Grutter v. Bollinger

Grutter v. Bollinger

Supreme Court of the United States

April 1, 2003, Argued ; June 23, 2003, Decided

No. 02-241


 [*311]  [**2331]  Justice O'Connor delivered the opinion of the Court.

LEdHN[1A][] [1A] LEdHN[2A][] [2A] This case requires us to decide whether the use of race as a factor in student admissions by the University of Michigan Law School (Law School) is unlawful.

 [*312]  I

The Law School ranks among the Nation's top law schools. It receives more than 3,500 applications each year for a class  [*313]  of around 350 students. Seeking to "admit a group of students who individually and collectively are among the most capable," the Law School looks for individuals with "substantial  [*314]  promise for [****13]  success in law school" and "a strong likelihood of succeeding in the practice of law and contributing in diverse ways to the well-being of others." App. 110.  More broadly, the Law School seeks "a mix of students with varying backgrounds and experiences who will respect and learn from each other." Ibid. In 1992, the dean of the Law School charged a faculty committee with crafting a written admissions policy to implement these goals. In particular, the Law School sought to ensure that its efforts to achieve student body diversity complied with this Court's most recent ruling on the use of race in university admissions. See Regents of Univ. of Cal. v. Bakke, 438 U.S. 265, 57 L. Ed. 2d 750, 98 S. Ct. 2733 (1978).  [*315]  Upon the unanimous adoption of the committee's report by the Law School faculty, it became the Law School's official admissions policy.

The hallmark of that policy is its focus on academic ability coupled with a flexible assessment of applicants' talents, experiences, and potential "to contribute to the learning of those around them." App. 111. The policy requires admissions officials to evaluate each applicant based on all the information available [****14]  in the file, including a personal statement, letters of recommendation,  [**2332]  and an essay describing the ways in which the applicant will contribute to the life and diversity of the  [***324]  Law School. Id., at 83-84, 114-121. In reviewing an applicant's file, admissions officials must consider the applicant's undergraduate grade point average (GPA) and Law School Admissions Test (LSAT) score because they are important (if imperfect) predictors of academic success in law school. Id., at 112. The policy stresses that "no applicant should be admitted unless we expect that applicant to do well enough to graduate with no serious academic problems." Id., at 111.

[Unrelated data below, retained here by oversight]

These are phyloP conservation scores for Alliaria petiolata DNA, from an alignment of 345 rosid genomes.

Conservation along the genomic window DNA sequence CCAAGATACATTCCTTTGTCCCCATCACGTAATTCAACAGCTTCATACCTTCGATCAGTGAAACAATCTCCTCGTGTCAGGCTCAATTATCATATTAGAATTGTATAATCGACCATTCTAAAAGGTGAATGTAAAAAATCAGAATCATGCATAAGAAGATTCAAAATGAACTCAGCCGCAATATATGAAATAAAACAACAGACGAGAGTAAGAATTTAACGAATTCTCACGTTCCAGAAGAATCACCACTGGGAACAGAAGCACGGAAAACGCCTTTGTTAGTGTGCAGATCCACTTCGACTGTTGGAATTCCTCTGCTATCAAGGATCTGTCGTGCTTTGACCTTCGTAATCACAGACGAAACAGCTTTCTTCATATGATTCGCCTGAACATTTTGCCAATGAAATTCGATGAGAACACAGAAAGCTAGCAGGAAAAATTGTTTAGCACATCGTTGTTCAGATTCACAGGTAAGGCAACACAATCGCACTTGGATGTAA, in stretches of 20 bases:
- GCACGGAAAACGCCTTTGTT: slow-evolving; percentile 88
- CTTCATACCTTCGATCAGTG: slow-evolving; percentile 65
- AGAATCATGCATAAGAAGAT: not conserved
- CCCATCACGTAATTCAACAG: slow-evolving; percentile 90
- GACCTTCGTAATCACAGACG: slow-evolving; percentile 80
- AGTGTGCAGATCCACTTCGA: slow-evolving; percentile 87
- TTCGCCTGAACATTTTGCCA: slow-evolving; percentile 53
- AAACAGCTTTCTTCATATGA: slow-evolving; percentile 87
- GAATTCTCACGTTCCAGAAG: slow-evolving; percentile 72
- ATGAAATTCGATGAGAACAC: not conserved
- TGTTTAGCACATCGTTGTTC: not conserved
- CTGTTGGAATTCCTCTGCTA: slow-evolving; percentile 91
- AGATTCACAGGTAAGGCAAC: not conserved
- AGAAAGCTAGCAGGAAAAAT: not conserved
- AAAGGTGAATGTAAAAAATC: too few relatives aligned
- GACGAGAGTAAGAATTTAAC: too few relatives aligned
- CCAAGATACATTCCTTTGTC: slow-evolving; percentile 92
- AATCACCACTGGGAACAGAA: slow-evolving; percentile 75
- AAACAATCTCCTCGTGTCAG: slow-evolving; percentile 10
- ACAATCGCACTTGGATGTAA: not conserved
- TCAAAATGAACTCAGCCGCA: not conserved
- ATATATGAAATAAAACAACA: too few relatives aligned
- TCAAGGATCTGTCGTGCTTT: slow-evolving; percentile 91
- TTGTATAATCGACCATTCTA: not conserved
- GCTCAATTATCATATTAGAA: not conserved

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539 U.S. 306 *; 123 S. Ct. 2325 **; 156 L. Ed. 2d 304 ***; 2003 U.S. LEXIS 4800 ****; 71 U.S.L.W. 4498; 91 Fair Empl. Prac. Cas. (BNA) 1761; 84 Empl. Prac. Dec. (CCH) P41,415; 2003 Cal. Daily Op. Service 5378; 16 Fla. L. Weekly Fed. S 367


Subsequent History: US Supreme Court rehearing denied by Grutter v. Bollinger, 539 U.S. 982, 156 L. Ed. 2d 694, 124 S. Ct. 35, 2003 U.S. LEXIS 5357 (U.S., 2003)


Grutter v. Bollinger, 288 F.3d 732, 2002 U.S. App. LEXIS 9126 (6th Cir.) (6th Cir. Mich., 2002)

Disposition: Affirmed.

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Constitutional Law, Equal Protection, Nature & Scope of Protection, Education Law, Discrimination in Schools, Racial Discrimination, Admission & Recruitment, Equal Protection, National Origin & Race, General Overview, Judicial Review, Standards of Review, Students, Freedom of Speech, Parentage, Labor & Employment Law, Affirmative Action, Discrimination, Business & Corporate Compliance, Protection of Rights, Federally Assisted Programs, Civil Rights Act of 1964, Civil Rights Law, Contractual Relations & Housing, Equal Rights Under the Law (sec. 1981), Protected Classes, Scope, Substantive Due Process, Civil Liability, Civil Rights Act of 1866, Full & Equal Benefit